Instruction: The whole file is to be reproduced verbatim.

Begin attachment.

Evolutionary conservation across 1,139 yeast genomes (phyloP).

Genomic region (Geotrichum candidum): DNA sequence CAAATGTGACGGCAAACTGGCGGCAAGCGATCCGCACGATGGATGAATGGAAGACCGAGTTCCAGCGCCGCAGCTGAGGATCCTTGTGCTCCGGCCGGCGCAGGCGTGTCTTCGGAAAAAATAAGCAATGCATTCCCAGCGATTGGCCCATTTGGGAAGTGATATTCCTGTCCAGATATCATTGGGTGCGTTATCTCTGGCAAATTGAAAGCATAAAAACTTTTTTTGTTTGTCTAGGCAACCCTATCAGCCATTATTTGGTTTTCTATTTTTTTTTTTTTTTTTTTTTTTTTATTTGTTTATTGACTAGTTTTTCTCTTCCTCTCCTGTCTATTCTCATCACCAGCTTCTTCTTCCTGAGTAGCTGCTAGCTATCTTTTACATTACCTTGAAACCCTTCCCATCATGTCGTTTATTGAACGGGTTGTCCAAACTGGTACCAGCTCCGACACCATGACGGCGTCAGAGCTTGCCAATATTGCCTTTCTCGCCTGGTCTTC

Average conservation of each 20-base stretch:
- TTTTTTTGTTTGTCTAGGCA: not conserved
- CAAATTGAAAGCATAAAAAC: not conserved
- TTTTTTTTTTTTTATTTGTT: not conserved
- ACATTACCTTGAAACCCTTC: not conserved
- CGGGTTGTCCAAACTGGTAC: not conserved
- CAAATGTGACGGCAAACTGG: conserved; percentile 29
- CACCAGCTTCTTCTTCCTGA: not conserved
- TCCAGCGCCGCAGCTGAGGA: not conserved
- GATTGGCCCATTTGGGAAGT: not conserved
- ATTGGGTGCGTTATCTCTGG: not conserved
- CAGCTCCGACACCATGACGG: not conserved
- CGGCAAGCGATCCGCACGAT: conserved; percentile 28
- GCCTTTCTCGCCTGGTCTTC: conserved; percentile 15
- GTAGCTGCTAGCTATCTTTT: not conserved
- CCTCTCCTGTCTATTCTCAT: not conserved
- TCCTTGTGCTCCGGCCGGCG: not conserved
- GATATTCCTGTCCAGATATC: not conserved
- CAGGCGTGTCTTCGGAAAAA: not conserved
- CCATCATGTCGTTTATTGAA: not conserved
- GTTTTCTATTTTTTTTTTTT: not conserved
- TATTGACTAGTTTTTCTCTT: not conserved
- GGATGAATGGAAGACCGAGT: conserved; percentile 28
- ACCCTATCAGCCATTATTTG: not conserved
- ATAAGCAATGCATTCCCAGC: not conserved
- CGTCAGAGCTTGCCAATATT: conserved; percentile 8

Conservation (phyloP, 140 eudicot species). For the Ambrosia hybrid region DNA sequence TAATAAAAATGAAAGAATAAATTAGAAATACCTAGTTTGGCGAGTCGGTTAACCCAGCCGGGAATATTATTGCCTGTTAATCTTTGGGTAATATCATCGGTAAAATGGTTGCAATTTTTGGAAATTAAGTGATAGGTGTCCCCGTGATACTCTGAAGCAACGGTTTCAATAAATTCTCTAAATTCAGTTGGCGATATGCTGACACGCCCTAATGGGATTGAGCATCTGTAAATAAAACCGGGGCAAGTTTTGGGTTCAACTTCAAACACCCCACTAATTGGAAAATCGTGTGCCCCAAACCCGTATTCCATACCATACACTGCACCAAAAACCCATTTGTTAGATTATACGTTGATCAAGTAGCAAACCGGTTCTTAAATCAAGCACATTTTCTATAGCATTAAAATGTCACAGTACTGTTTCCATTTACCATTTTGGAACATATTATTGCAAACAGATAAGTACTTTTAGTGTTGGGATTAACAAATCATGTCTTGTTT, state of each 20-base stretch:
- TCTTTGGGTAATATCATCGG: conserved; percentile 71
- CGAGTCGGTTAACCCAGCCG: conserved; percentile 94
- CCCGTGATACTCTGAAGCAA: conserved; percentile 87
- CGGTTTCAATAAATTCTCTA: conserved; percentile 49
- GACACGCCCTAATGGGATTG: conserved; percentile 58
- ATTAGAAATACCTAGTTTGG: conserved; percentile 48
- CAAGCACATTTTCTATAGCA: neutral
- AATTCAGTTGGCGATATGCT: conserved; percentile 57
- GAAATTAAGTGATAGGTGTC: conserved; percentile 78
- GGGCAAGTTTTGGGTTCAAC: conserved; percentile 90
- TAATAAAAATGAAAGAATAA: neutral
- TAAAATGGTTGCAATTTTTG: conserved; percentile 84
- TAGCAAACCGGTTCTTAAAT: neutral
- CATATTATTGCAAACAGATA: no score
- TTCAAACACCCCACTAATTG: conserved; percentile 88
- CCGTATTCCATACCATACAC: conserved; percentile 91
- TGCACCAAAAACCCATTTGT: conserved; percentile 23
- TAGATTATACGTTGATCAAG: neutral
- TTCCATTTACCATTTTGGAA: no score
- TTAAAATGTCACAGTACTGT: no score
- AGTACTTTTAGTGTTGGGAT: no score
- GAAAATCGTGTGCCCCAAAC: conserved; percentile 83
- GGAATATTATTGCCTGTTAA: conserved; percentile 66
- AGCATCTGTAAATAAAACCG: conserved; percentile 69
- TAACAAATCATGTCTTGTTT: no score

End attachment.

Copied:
Evolutionary conservation across 1,139 yeast genomes (phyloP).

Genomic region (Geotrichum candidum): DNA sequence CAAATGTGACGGCAAACTGGCGGCAAGCGATCCGCACGATGGATGAATGGAAGACCGAGTTCCAGCGCCGCAGCTGAGGATCCTTGTGCTCCGGCCGGCGCAGGCGTGTCTTCGGAAAAAATAAGCAATGCATTCCCAGCGATTGGCCCATTTGGGAAGTGATATTCCTGTCCAGATATCATTGGGTGCGTTATCTCTGGCAAATTGAAAGCATAAAAACTTTTTTTGTTTGTCTAGGCAACCCTATCAGCCATTATTTGGTTTTCTATTTTTTTTTTTTTTTTTTTTTTTTTATTTGTTTATTGACTAGTTTTTCTCTTCCTCTCCTGTCTATTCTCATCACCAGCTTCTTCTTCCTGAGTAGCTGCTAGCTATCTTTTACATTACCTTGAAACCCTTCCCATCATGTCGTTTATTGAACGGGTTGTCCAAACTGGTACCAGCTCCGACACCATGACGGCGTCAGAGCTTGCCAATATTGCCTTTCTCGCCTGGTCTTC

Average conservation of each 20-base stretch:
- TTTTTTTGTTTGTCTAGGCA: not conserved
- CAAATTGAAAGCATAAAAAC: not conserved
- TTTTTTTTTTTTTATTTGTT: not conserved
- ACATTACCTTGAAACCCTTC: not conserved
- CGGGTTGTCCAAACTGGTAC: not conserved
- CAAATGTGACGGCAAACTGG: conserved; percentile 29
- CACCAGCTTCTTCTTCCTGA: not conserved
- TCCAGCGCCGCAGCTGAGGA: not conserved
- GATTGGCCCATTTGGGAAGT: not conserved
- ATTGGGTGCGTTATCTCTGG: not conserved
- CAGCTCCGACACCATGACGG: not conserved
- CGGCAAGCGATCCGCACGAT: conserved; percentile 28
- GCCTTTCTCGCCTGGTCTTC: conserved; percentile 15
- GTAGCTGCTAGCTATCTTTT: not conserved
- CCTCTCCTGTCTATTCTCAT: not conserved
- TCCTTGTGCTCCGGCCGGCG: not conserved
- GATATTCCTGTCCAGATATC: not conserved
- CAGGCGTGTCTTCGGAAAAA: not conserved
- CCATCATGTCGTTTATTGAA: not conserved
- GTTTTCTATTTTTTTTTTTT: not conserved
- TATTGACTAGTTTTTCTCTT: not conserved
- GGATGAATGGAAGACCGAGT: conserved; percentile 28
- ACCCTATCAGCCATTATTTG: not conserved
- ATAAGCAATGCATTCCCAGC: not conserved
- CGTCAGAGCTTGCCAATATT: conserved; percentile 8

Conservation (phyloP, 140 eudicot species). For the Ambrosia hybrid region DNA sequence TAATAAAAATGAAAGAATAAATTAGAAATACCTAGTTTGGCGAGTCGGTTAACCCAGCCGGGAATATTATTGCCTGTTAATCTTTGGGTAATATCATCGGTAAAATGGTTGCAATTTTTGGAAATTAAGTGATAGGTGTCCCCGTGATACTCTGAAGCAACGGTTTCAATAAATTCTCTAAATTCAGTTGGCGATATGCTGACACGCCCTAATGGGATTGAGCATCTGTAAATAAAACCGGGGCAAGTTTTGGGTTCAACTTCAAACACCCCACTAATTGGAAAATCGTGTGCCCCAAACCCGTATTCCATACCATACACTGCACCAAAAACCCATTTGTTAGATTATACGTTGATCAAGTAGCAAACCGGTTCTTAAATCAAGCACATTTTCTATAGCATTAAAATGTCACAGTACTGTTTCCATTTACCATTTTGGAACATATTATTGCAAACAGATAAGTACTTTTAGTGTTGGGATTAACAAATCATGTCTTGTTT, state of each 20-base stretch:
- TCTTTGGGTAATATCATCGG: conserved; percentile 71
- CGAGTCGGTTAACCCAGCCG: conserved; percentile 94
- CCCGTGATACTCTGAAGCAA: conserved; percentile 87
- CGGTTTCAATAAATTCTCTA: conserved; percentile 49
- GACACGCCCTAATGGGATTG: conserved; percentile 58
- ATTAGAAATACCTAGTTTGG: conserved; percentile 48
- CAAGCACATTTTCTATAGCA: neutral
- AATTCAGTTGGCGATATGCT: conserved; percentile 57
- GAAATTAAGTGATAGGTGTC: conserved; percentile 78
- GGGCAAGTTTTGGGTTCAAC: conserved; percentile 90
- TAATAAAAATGAAAGAATAA: neutral
- TAAAATGGTTGCAATTTTTG: conserved; percentile 84
- TAGCAAACCGGTTCTTAAAT: neutral
- CATATTATTGCAAACAGATA: no score
- TTCAAACACCCCACTAATTG: conserved; percentile 88
- CCGTATTCCATACCATACAC: conserved; percentile 91
- TGCACCAAAAACCCATTTGT: conserved; percentile 23
- TAGATTATACGTTGATCAAG: neutral
- TTCCATTTACCATTTTGGAA: no score
- TTAAAATGTCACAGTACTGT: no score
- AGTACTTTTAGTGTTGGGAT: no score
- GAAAATCGTGTGCCCCAAAC: conserved; percentile 83
- GGAATATTATTGCCTGTTAA: conserved; percentile 66
- AGCATCTGTAAATAAAACCG: conserved; percentile 69
- TAACAAATCATGTCTTGTTT: no score